Friday, August 05, 2022

The Crime of Vulpicide

In Britain, fox hunting is inexorably wrapped up in class divisions and ancient economic wounds anointed by lies and disinformation on both sides.

A perfect illumination comes from “The Sketch” of January 1926 in which the picture essay is entitled: “A Hunt of Which We Do Not Approve”

The brief text:

Jorrocks must be sleeping uneasily in his grave these days, for the Working Men's Hunt would be enough to make him turn and turn again. This body was organised by some of the inhabitants of Holmwood, near Dorking, for the purpose of shooting foxes because of their alleged depredations among poultry from the surrounding districts. It has forty to fifty dogs of all types and colours. The huntsman and whips wear hunting kit, and some of the followers are armed with guns. They beat the bushes on the four-mile stretch of Holmwood Common, and when the foxes are driven out by the ‘hounds,’ they are shot. Mr. Albert Batchelor, of Holmwood, is the "Master" of the Working Men's Hunt, and states that there have been six meets of his ‘hounds,’ and that eleven foxes have been shot.

Jorrocks, of course, is a reference to the mounted fox hunting character made famous in humor tracts of the 19th Century.

Notice that fox are being hunted here because they were a problem for free-range poultry. Right there we see the lie of the “antis” exposed. Fox are predators. Are there still a lot of free range chickens? Not as many as there once were, but anyone who monitors farm chat sites will tell you that poorly made coops still see a lot of fox predation. Fox can be a persistent problem for those who keep poultry and rabbits, and anyone who has lost half a dozen chickens or more may come to see killing a fox as a good way to save chicken lives. Who is to say one is worth less than the other?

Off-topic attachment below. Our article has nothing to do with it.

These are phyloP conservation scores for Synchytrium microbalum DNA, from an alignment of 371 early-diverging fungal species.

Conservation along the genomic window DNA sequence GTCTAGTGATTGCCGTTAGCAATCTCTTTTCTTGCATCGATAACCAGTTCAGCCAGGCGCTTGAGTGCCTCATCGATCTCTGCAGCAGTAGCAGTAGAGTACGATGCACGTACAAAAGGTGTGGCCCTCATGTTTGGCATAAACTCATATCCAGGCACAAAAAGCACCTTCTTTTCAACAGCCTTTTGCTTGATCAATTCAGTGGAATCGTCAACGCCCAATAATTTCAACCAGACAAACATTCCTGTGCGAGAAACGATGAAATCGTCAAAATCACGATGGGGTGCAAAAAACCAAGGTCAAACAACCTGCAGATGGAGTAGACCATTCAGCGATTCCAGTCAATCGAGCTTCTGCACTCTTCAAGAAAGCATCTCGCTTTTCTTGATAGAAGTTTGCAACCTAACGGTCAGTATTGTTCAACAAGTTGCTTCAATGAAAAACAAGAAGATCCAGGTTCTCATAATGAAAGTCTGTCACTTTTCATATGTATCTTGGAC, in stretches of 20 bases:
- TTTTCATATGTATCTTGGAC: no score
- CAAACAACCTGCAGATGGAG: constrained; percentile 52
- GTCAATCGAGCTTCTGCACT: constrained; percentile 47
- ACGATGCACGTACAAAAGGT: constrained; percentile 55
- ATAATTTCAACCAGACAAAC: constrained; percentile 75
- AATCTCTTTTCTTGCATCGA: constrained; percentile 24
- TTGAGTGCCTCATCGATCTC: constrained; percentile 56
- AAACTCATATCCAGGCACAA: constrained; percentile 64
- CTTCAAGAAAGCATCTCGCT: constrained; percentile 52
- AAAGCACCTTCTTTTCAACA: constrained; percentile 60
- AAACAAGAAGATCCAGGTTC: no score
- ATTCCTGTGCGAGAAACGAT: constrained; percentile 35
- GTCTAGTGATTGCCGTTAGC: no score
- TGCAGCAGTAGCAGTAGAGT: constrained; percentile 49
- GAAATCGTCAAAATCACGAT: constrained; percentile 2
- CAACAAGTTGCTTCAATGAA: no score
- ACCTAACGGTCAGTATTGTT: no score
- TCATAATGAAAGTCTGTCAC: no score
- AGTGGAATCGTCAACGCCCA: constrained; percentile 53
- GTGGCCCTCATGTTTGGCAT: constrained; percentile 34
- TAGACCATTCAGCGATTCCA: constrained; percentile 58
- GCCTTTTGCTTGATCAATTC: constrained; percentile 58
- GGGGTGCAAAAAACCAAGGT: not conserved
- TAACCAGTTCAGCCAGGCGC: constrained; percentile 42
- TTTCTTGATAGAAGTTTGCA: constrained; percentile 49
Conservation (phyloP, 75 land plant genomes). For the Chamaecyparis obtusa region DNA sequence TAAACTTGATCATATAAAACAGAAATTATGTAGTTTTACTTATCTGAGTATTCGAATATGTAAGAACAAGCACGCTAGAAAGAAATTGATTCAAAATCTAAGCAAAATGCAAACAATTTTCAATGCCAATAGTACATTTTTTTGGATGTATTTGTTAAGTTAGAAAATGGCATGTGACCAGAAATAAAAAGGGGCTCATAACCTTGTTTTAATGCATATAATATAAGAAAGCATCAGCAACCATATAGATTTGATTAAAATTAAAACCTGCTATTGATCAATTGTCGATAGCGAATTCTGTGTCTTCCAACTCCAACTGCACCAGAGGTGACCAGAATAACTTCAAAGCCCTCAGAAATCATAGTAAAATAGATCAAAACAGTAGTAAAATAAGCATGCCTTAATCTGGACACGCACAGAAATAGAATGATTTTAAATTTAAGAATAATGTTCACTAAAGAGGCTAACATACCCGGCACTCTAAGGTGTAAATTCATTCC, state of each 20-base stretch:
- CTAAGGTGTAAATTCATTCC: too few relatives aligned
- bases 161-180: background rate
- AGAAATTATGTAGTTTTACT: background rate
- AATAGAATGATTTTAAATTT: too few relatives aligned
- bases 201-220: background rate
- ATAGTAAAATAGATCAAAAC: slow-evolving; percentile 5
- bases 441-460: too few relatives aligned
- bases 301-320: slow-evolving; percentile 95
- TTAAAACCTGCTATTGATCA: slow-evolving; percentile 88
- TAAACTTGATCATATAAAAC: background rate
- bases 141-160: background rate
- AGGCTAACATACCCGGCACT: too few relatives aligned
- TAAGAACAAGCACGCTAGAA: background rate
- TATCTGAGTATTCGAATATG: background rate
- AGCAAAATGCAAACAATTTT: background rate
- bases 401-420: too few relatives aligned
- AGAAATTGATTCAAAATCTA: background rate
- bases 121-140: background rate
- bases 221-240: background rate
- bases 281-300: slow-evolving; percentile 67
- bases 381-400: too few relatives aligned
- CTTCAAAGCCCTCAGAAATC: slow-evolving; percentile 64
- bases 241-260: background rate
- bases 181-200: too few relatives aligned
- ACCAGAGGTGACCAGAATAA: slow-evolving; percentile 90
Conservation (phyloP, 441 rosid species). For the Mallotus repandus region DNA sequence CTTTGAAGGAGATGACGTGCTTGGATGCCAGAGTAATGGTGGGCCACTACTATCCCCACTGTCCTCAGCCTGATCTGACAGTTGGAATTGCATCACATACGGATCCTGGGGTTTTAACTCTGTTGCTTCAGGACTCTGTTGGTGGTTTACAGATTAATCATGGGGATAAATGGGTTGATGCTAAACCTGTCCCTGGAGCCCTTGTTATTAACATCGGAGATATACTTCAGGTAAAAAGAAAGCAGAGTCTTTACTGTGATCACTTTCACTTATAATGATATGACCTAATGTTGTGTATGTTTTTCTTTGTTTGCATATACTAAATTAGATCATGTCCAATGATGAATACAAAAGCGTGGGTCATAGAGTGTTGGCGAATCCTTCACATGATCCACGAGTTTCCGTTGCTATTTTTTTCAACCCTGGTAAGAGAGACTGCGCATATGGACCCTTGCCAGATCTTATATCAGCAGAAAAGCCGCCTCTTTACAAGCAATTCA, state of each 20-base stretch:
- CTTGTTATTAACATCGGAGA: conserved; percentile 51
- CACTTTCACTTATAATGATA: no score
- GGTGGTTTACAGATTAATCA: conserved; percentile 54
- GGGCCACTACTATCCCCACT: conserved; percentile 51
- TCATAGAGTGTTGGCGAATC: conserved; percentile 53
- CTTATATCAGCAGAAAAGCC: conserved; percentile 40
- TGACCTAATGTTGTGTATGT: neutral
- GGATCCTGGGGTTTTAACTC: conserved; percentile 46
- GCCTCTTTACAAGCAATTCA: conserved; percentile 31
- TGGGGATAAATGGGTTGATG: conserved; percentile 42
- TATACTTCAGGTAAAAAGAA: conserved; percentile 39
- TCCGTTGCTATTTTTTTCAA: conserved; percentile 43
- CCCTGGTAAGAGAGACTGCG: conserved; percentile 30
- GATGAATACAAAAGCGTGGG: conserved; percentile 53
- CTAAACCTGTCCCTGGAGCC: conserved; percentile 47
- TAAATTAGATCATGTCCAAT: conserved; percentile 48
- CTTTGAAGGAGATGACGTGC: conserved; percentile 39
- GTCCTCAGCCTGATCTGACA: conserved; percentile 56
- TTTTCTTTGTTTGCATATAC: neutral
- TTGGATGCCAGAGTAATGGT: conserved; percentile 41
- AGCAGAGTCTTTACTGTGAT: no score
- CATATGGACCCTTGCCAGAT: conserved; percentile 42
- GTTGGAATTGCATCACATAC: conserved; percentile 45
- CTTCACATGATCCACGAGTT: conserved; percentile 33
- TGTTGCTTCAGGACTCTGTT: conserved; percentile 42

But notice too that the mounted hunt enthusiasts drip with contempt and disdain that working men would shoot a driven fox without the circus of 50 hounds and 50 mounted riders blowing horns and dressed in velvet finery.

Here we see the mounted hunt enthusiasts actively mocking and minimizing poultry loss because the remedy is guns and not a stampede of horses. The hounds are disrespected, and so too is the hunt organizer.

None of this is new or unique. The sniffing aristocracy of Britain created the artificial crime of “vulpicide” in order to demonize anyone who killed a fox by any means other than horses and hounds. Traps were banned, and poisoned abolished. If fox were a serious pest, traps and poison would be the order of the day, as nothing is more efficient. As for mounted fox hunts, nothing is less efficient, and few things are more chaotic or likely to cause farm damage. Falling in between, in terms of efficiency, is the gun and the walking terrierman who can deal with farm-sized problems with little noise or fuss.

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